More recently, the Pole winterovers went to an "outward bound" type "ropes course" which involved lots of bonding and teamwork and also incorporates the psych exam. Nowadays they have a couple weeks of serious firefighting and medical training that is just a bit more extensive than the 1-hour lecture we all had in the McMurdo firehouse. For those of us who were on board in the northern hemisphere summer of 1976, we went to the NSF planning conference at the Mountain Shadows Resort in Scottsdale, AZ. This event was and is still held for the scientists, but in our day there weren't many civilians in the program so the w/o contractor types were invited. The event featured lectures (right) by Charles Neider and Larry Gould, as well as gory frostbite slides (yes, Bill Spindler actually had to leave the room). Another interesting event was a happy hour for the w/o's. The story was that folks would watch us to see how we could handle our liquor. Of course we w/o's (from all 4 stations) stuck together and had that figured out, and we had fun putting on a show.
Here's the list of attendees which I recently received from Gary Bennett, who'd wintered at Palmer in 1975 and was returning to the ice to work at the RIGGS field camp.
At left, Jan Boyd, H&N admin type and one of the first contractor females to spend time at Pole (not our year) (left) is talking with friend Dave Bresnahan, who then and more recently was one of the NSF types involved in helping the contractor keep the scientists happy. Jan was always moving...hence she's blurry in the photo.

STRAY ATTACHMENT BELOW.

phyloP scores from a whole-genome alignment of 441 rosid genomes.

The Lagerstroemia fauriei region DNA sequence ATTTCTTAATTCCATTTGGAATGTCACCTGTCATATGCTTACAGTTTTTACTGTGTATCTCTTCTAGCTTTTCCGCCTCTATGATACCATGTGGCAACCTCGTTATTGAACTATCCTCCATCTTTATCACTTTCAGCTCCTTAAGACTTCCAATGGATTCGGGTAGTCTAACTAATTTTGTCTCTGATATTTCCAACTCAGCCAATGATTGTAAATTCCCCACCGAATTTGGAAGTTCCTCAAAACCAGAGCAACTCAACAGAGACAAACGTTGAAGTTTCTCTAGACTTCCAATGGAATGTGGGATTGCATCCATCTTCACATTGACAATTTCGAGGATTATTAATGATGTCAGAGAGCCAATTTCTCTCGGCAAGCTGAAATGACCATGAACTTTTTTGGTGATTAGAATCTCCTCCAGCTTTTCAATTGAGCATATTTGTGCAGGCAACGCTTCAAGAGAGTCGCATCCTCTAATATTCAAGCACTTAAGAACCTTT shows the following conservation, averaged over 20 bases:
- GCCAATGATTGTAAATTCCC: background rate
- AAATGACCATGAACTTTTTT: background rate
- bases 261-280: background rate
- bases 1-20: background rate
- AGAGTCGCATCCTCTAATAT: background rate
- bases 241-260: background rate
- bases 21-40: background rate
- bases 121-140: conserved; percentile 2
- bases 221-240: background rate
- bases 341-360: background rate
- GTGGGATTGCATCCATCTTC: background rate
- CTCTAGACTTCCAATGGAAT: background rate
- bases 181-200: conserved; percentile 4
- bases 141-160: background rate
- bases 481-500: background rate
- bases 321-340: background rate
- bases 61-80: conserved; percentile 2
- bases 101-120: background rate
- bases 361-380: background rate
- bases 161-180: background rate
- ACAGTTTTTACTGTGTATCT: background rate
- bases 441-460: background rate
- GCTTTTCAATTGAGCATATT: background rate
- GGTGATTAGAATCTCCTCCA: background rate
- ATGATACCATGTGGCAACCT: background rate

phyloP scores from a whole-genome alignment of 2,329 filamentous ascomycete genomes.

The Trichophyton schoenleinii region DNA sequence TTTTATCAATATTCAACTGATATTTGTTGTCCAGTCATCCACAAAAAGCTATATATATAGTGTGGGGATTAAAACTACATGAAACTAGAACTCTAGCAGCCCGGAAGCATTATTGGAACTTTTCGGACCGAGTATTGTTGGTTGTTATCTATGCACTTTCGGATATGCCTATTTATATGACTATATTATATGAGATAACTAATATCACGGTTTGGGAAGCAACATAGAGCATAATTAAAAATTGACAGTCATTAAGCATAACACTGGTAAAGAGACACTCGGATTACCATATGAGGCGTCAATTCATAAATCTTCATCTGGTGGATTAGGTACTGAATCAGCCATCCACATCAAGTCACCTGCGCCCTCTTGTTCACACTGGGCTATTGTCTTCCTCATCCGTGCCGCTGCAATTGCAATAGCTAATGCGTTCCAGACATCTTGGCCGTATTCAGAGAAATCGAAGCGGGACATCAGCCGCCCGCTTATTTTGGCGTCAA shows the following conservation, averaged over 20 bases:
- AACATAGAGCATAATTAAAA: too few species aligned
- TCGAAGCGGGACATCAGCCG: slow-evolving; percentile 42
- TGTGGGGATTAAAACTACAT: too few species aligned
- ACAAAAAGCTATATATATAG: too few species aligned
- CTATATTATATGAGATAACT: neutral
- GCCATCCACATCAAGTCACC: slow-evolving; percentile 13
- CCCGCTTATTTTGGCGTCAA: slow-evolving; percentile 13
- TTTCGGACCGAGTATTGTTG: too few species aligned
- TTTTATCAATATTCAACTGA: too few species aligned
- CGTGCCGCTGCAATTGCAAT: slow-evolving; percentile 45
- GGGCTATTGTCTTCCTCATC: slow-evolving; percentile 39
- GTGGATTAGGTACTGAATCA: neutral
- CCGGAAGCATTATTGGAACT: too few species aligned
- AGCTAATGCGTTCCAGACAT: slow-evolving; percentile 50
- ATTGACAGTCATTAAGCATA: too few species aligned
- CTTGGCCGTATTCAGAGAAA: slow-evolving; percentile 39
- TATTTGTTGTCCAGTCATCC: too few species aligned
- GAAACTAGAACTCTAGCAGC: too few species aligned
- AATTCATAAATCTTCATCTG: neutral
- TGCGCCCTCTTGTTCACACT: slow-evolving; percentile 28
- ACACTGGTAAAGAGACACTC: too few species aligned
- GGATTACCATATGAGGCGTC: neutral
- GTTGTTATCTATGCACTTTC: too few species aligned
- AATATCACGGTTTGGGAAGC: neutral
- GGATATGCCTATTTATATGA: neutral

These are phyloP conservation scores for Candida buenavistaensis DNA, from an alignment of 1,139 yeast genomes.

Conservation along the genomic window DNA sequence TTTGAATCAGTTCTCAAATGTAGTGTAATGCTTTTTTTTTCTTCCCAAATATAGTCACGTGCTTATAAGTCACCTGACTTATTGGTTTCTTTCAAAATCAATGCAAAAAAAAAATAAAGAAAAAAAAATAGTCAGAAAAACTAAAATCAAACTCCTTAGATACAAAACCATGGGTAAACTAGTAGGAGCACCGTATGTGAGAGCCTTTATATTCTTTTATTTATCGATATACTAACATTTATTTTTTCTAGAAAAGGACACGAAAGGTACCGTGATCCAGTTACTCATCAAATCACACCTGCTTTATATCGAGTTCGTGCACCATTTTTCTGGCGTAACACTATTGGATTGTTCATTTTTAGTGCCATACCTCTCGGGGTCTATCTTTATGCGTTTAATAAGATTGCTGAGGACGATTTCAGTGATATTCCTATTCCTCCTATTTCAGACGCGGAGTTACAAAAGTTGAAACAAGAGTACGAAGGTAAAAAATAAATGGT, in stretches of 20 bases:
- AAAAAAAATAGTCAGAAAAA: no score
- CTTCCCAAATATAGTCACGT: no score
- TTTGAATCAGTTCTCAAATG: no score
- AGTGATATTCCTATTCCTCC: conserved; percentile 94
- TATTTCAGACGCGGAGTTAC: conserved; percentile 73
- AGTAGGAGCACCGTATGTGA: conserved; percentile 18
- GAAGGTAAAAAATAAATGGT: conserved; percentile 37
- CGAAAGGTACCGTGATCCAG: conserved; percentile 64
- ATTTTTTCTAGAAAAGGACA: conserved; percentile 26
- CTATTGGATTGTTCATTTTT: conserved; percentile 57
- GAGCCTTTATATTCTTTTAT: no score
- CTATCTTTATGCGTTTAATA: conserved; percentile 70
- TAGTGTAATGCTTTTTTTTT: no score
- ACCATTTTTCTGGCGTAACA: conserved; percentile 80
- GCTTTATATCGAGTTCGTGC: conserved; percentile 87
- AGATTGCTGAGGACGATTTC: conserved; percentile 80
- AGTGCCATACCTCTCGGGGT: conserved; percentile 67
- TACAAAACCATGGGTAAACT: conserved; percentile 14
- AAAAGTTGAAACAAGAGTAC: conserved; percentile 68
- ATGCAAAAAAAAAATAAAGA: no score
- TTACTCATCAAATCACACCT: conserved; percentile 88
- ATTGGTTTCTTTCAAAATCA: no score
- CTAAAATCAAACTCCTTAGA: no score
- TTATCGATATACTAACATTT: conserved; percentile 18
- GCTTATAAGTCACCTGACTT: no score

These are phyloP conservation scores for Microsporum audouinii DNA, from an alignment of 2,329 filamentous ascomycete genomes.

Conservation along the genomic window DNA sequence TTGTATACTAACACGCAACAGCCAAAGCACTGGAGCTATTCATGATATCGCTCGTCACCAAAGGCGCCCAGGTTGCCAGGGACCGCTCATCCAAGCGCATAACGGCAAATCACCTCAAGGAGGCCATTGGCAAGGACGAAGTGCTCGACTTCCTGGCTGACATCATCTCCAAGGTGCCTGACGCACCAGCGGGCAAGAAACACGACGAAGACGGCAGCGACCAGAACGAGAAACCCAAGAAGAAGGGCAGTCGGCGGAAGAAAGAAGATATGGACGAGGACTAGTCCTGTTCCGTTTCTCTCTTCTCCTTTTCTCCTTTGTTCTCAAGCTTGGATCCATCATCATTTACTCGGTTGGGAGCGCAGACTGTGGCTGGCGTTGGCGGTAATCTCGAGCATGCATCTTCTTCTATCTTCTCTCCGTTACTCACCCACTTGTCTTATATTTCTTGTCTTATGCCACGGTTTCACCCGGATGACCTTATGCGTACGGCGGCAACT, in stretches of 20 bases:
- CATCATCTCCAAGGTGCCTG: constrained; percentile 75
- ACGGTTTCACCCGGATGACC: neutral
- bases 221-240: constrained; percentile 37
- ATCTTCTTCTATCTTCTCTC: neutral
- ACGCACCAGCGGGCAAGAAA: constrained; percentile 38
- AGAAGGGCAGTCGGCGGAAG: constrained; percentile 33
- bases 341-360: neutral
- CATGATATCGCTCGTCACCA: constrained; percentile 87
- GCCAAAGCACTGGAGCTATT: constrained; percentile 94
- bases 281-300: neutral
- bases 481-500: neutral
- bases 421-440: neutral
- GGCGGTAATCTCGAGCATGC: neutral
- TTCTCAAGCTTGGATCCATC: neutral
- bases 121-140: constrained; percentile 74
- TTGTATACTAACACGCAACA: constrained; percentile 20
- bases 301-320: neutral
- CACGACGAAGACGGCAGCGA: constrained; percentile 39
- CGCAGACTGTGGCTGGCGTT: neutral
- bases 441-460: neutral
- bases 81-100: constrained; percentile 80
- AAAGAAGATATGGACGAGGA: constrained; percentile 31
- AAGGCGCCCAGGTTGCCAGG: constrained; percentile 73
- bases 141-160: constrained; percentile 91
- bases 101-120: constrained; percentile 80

And at right--another view behind the scenes in the H&N admin office. At left is Elaine Houser; next is Mike Pavlak, who'd be the admin coordinator in the Chalet in 1976-77 and succeed me as Pole manager in 1978.
Hmmm. At left, there's Del Harper (right) our original comms coordinator who never made it south of McM (long story). To his left at the table is Bill Vincent, who was to be our w/o cook. He opted not to winter, but he stayed around for the summer.
Some of you may remember Andy. He didn't winter.
In early October many of us ice folks headed south. Our flight was a military charter flight (a civilian airliner) that departed from Point Mugu, the Naval air base near Port Hueneme. After the long flight we ended up in Christchurch.
A more distant view of the CDC (no, they
didn't call it that then) looking west.
Me and some of my fellow travelers on my flight just before we left Christchurch for McMurdo in October 1976. I'm second from left in the back row. No other (eventual) Pole w/o's in this group, but there are a few familiar faces...including Andy Banks (standing, far right) and Les Rohde (sitting, far right). To my right is Larry Duckett, the first civilian cook at Pole during the 1975 winter--he was one of our summer cooks (and a great resource of information about the station).